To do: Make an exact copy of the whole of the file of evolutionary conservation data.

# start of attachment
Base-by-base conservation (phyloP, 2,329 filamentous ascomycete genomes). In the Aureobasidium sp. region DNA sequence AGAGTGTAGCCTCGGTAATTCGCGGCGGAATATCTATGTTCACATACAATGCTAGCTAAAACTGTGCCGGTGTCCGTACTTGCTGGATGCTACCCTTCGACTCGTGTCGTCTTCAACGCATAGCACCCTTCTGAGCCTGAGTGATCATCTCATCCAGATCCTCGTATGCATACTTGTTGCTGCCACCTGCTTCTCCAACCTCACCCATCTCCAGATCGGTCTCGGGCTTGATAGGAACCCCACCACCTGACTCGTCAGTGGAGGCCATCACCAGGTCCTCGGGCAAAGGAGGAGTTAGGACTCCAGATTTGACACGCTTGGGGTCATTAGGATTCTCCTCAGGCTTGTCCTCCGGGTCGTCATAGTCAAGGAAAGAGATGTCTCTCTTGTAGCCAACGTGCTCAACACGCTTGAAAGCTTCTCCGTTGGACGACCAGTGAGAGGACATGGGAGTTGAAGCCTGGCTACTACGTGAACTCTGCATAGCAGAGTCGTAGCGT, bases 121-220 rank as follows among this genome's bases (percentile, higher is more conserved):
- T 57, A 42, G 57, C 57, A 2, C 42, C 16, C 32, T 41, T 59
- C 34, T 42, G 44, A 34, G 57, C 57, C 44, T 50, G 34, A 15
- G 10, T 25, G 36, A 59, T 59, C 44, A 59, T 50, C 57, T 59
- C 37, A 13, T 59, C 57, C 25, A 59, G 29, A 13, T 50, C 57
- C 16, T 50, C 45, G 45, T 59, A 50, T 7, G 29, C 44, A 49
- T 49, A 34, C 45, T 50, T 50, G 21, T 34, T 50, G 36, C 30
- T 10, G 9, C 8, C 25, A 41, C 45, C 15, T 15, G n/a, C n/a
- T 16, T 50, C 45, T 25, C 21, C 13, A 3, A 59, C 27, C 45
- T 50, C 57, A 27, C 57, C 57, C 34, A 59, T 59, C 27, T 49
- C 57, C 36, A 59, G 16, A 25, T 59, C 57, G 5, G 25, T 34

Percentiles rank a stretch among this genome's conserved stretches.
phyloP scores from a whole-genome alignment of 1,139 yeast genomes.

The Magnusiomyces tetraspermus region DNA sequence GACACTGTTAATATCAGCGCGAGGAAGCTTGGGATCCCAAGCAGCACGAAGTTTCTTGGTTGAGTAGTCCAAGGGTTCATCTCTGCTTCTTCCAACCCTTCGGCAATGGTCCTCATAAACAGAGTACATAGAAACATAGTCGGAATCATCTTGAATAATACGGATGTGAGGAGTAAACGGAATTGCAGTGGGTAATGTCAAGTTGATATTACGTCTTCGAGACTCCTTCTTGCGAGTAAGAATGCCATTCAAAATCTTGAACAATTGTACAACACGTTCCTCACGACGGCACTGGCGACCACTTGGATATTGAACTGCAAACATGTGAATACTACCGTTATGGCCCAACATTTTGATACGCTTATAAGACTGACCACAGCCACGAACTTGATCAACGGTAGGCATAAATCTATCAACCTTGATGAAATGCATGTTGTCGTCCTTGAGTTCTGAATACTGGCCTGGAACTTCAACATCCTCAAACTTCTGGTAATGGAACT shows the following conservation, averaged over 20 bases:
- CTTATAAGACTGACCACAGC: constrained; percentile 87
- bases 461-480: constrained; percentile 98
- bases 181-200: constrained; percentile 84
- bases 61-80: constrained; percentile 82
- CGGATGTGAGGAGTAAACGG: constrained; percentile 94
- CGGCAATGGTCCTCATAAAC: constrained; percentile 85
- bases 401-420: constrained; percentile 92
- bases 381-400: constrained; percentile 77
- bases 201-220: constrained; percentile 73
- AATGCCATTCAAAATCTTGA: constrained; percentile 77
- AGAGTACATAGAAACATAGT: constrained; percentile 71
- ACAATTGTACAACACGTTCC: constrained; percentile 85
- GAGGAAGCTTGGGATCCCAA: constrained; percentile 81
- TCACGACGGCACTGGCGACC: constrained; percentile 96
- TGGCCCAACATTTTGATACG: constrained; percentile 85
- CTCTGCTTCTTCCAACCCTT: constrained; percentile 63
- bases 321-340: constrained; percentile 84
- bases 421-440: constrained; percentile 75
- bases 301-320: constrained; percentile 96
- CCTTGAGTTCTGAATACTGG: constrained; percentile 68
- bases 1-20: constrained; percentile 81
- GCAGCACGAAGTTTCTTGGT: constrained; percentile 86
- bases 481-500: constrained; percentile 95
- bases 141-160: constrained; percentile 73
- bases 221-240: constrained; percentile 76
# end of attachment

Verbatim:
Base-by-base conservation (phyloP, 2,329 filamentous ascomycete genomes). In the Aureobasidium sp. region DNA sequence AGAGTGTAGCCTCGGTAATTCGCGGCGGAATATCTATGTTCACATACAATGCTAGCTAAAACTGTGCCGGTGTCCGTACTTGCTGGATGCTACCCTTCGACTCGTGTCGTCTTCAACGCATAGCACCCTTCTGAGCCTGAGTGATCATCTCATCCAGATCCTCGTATGCATACTTGTTGCTGCCACCTGCTTCTCCAACCTCACCCATCTCCAGATCGGTCTCGGGCTTGATAGGAACCCCACCACCTGACTCGTCAGTGGAGGCCATCACCAGGTCCTCGGGCAAAGGAGGAGTTAGGACTCCAGATTTGACACGCTTGGGGTCATTAGGATTCTCCTCAGGCTTGTCCTCCGGGTCGTCATAGTCAAGGAAAGAGATGTCTCTCTTGTAGCCAACGTGCTCAACACGCTTGAAAGCTTCTCCGTTGGACGACCAGTGAGAGGACATGGGAGTTGAAGCCTGGCTACTACGTGAACTCTGCATAGCAGAGTCGTAGCGT, bases 121-220 rank as follows among this genome's bases (percentile, higher is more conserved):
- T 57, A 42, G 57, C 57, A 2, C 42, C 16, C 32, T 41, T 59
- C 34, T 42, G 44, A 34, G 57, C 57, C 44, T 50, G 34, A 15
- G 10, T 25, G 36, A 59, T 59, C 44, A 59, T 50, C 57, T 59
- C 37, A 13, T 59, C 57, C 25, A 59, G 29, A 13, T 50, C 57
- C 16, T 50, C 45, G 45, T 59, A 50, T 7, G 29, C 44, A 49
- T 49, A 34, C 45, T 50, T 50, G 21, T 34, T 50, G 36, C 30
- T 10, G 9, C 8, C 25, A 41, C 45, C 15, T 15, G n/a, C n/a
- T 16, T 50, C 45, T 25, C 21, C 13, A 3, A 59, C 27, C 45
- T 50, C 57, A 27, C 57, C 57, C 34, A 59, T 59, C 27, T 49
- C 57, C 36, A 59, G 16, A 25, T 59, C 57, G 5, G 25, T 34

Percentiles rank a stretch among this genome's conserved stretches.
phyloP scores from a whole-genome alignment of 1,139 yeast genomes.

The Magnusiomyces tetraspermus region DNA sequence GACACTGTTAATATCAGCGCGAGGAAGCTTGGGATCCCAAGCAGCACGAAGTTTCTTGGTTGAGTAGTCCAAGGGTTCATCTCTGCTTCTTCCAACCCTTCGGCAATGGTCCTCATAAACAGAGTACATAGAAACATAGTCGGAATCATCTTGAATAATACGGATGTGAGGAGTAAACGGAATTGCAGTGGGTAATGTCAAGTTGATATTACGTCTTCGAGACTCCTTCTTGCGAGTAAGAATGCCATTCAAAATCTTGAACAATTGTACAACACGTTCCTCACGACGGCACTGGCGACCACTTGGATATTGAACTGCAAACATGTGAATACTACCGTTATGGCCCAACATTTTGATACGCTTATAAGACTGACCACAGCCACGAACTTGATCAACGGTAGGCATAAATCTATCAACCTTGATGAAATGCATGTTGTCGTCCTTGAGTTCTGAATACTGGCCTGGAACTTCAACATCCTCAAACTTCTGGTAATGGAACT shows the following conservation, averaged over 20 bases:
- CTTATAAGACTGACCACAGC: constrained; percentile 87
- bases 461-480: constrained; percentile 98
- bases 181-200: constrained; percentile 84
- bases 61-80: constrained; percentile 82
- CGGATGTGAGGAGTAAACGG: constrained; percentile 94
- CGGCAATGGTCCTCATAAAC: constrained; percentile 85
- bases 401-420: constrained; percentile 92
- bases 381-400: constrained; percentile 77
- bases 201-220: constrained; percentile 73
- AATGCCATTCAAAATCTTGA: constrained; percentile 77
- AGAGTACATAGAAACATAGT: constrained; percentile 71
- ACAATTGTACAACACGTTCC: constrained; percentile 85
- GAGGAAGCTTGGGATCCCAA: constrained; percentile 81
- TCACGACGGCACTGGCGACC: constrained; percentile 96
- TGGCCCAACATTTTGATACG: constrained; percentile 85
- CTCTGCTTCTTCCAACCCTT: constrained; percentile 63
- bases 321-340: constrained; percentile 84
- bases 421-440: constrained; percentile 75
- bases 301-320: constrained; percentile 96
- CCTTGAGTTCTGAATACTGG: constrained; percentile 68
- bases 1-20: constrained; percentile 81
- GCAGCACGAAGTTTCTTGGT: constrained; percentile 86
- bases 481-500: constrained; percentile 95
- bases 141-160: constrained; percentile 73
- bases 221-240: constrained; percentile 76